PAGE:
As you know, the Social Security Act contains two different approaches toward maintaining family income. One is by means of social insurance, under which a worker has a right to draw benefits because of his record of employment and earnings when he encounters the risk for which he is insured. The Federal old-age and survivors insurance program provides old age retirement benefits for workers which include allowances for the wives of beneficiaries and for young children dependent on the beneficiary. There are of course few such children, but these old age retirement benefits to the aged doubtless are benefitting many children indirectly, since they relieve the sons and daughters of these beneficiaries from obligations which they could carry only through sacrifices on the part of their own wives and children. Of greater importance to children are the survivors benefits paid under this program to the young children of an insured worker who dies and to his widow while she has young children in her care. Possibly some of you know at firsthand stories such as appear in the Board's records every day-- stories of homes in which it has been possible for a family to avoid asking for public aid and to let the children continue in school because the survivors benefits gave a modest but steady income to supplement what other resources the breadwinner may have left.

The other social insurance program established under the Social Security Act is that for payment of unemployment benefits, under State unemployment compensation laws, to insured workers who are out of a job through no wish or fault of their own. These benefits replace only a part of a workers usual earnings--at best, no more than half--and they are paid only for a limited period, but they provide a means to help families to tide over relatively brief periods of involuntary unemployment. Unfortunately, only one State law includes dependents allowances in the benefits paid workers.

The second approach of the Social Security Act to maintaining family income is that of public assistance, paid on the basis of need, to special groups in the population. As of course you are aware, this assistance is paid by the States, with the aid of Federal matching grants, to the needy aged, the needy blind, and dependent children who have been deprived of support or care by reason of the parent's death, incapacity, or absence from income.

If I were to quote the figures on the amounts of benefits and assistance payments or the numbers of beneficiaries and recipients under these insurance and assistance programs, you would judge that the present social security program is doing a great deal to maintain family security and promote the welfare of children in homes where even now there is poverty and deprivation. You would be right in making such a judgment. But though we already have made great progress toward social security, the record of what we are doing tells only part of the story. It is necessary to look also at what we are not doing to get the whole picture of the relation of the social security program to the present and future needs of children. If we are to give reality to our faith in the principles of the Atlantic Charter and to affirm our faith in democracy, we must see to it that in peace as well as in war we have built the foundation for every child's healthful growth and development.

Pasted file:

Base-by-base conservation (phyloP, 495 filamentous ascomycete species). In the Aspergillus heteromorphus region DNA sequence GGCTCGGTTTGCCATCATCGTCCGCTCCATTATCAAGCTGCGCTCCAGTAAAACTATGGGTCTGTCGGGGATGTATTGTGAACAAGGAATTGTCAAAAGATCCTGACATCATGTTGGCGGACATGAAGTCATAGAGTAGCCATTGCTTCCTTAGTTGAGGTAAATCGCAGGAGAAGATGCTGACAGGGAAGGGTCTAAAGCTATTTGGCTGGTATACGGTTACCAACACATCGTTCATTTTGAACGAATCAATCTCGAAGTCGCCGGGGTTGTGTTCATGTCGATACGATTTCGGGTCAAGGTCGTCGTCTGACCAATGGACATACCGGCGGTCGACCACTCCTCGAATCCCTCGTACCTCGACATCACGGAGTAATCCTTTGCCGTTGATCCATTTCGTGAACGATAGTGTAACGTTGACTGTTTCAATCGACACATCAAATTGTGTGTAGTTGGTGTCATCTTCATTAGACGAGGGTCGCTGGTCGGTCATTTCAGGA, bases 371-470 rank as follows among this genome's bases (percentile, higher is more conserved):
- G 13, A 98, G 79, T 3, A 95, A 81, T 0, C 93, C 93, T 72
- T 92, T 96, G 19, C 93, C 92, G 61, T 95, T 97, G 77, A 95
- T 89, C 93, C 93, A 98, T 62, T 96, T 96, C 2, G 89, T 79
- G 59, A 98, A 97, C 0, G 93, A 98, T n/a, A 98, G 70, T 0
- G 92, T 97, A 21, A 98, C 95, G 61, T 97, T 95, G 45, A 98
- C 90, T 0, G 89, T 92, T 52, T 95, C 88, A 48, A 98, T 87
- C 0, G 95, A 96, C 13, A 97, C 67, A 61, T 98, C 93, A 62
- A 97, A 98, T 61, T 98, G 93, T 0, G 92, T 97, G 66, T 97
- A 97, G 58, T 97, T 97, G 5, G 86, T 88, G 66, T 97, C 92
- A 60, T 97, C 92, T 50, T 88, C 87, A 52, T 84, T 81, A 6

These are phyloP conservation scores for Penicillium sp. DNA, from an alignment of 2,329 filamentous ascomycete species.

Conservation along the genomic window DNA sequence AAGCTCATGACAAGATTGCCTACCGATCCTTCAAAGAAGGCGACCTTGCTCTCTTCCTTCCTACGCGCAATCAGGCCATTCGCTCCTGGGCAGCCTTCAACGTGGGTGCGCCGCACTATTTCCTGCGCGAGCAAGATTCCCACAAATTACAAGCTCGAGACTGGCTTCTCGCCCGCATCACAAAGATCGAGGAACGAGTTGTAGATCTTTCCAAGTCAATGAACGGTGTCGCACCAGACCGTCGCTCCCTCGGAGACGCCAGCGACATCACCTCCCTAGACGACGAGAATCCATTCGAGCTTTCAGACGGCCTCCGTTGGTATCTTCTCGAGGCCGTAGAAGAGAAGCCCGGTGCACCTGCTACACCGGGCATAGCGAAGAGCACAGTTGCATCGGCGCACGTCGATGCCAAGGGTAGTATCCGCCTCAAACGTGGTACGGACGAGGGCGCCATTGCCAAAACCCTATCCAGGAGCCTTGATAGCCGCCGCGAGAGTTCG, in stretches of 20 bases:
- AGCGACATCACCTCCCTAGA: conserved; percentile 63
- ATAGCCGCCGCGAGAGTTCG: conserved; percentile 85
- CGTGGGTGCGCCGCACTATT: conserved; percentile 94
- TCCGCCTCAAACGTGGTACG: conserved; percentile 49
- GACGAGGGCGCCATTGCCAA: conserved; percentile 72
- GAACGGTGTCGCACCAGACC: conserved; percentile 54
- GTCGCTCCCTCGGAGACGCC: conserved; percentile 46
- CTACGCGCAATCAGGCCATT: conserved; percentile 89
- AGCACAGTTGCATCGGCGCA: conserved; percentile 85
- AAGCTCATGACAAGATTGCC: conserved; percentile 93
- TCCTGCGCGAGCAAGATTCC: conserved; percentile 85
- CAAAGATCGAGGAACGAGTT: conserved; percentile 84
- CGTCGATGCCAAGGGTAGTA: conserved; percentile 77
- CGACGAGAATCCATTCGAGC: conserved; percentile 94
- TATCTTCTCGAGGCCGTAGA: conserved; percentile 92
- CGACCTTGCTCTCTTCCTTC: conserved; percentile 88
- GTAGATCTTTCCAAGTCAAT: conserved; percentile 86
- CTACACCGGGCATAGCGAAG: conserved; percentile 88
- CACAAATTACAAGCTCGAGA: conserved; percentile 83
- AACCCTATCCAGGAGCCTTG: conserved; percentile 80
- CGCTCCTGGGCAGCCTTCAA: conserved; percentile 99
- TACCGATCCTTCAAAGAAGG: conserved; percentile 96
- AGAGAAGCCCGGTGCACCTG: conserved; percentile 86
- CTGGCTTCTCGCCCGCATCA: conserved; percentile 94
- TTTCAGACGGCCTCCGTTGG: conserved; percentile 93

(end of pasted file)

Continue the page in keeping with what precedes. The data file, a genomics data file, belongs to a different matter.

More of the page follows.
Let us look at the gaps and shortcomings in our present provisions for maintaining what is every child's due--security of a home in which there is protection against the common risks to income for which few families, if any, can themselves make adequate provision.

Take first the Federal program. A large share of the families of the Nation now have little chance, if any, to benefit from either survivors insurance or old-age insurance. This is because the coverage of the program under the national system established by the Social Security Act excludes employment in some major fields of work, notably agricultural labor, domestic service, public employment, and self employment. When the program was started, it was felt that there were serious administrative difficulties in collecting insurance contributions and maintaining records of earnings for most of these groups of workers. No one has denied that they and their families have at least as much need for insurance against death and old age as the industrial and commercial workers who are already covered. The Social Security Board believes that it is now entirely feasible to extend the coverage of this Federal insurance system to all gainful workers. Such a step would be particularly important in protecting children and their mothers against the total loss of income if the breadwinner should die, since a little more than half our children live in rural areas, where the present coverage is least extensive.

Inclusion of public employment, with appropriate coordination of the system with any present provisions for public employees, would also provide survivors insurance for large groups of families who now have little systematic protection of this type and would help to solve a problem of particular importance in wartime. Thousands of workers have gone from private employment, in which they were covered, into arsenals, navy yards, and other public work where they have no corresponding protection. Unless the program is extended, their survivors insurance may lapse and any retirement benefits they may ultimately be able to claim will be less than would have been the case if all their work had been covered. Measures also are necessary to see that the men in the armed forces and their families do not lose, as a result of their military service, protection they had already built up in covered employment or would have attained if it had not been for the war.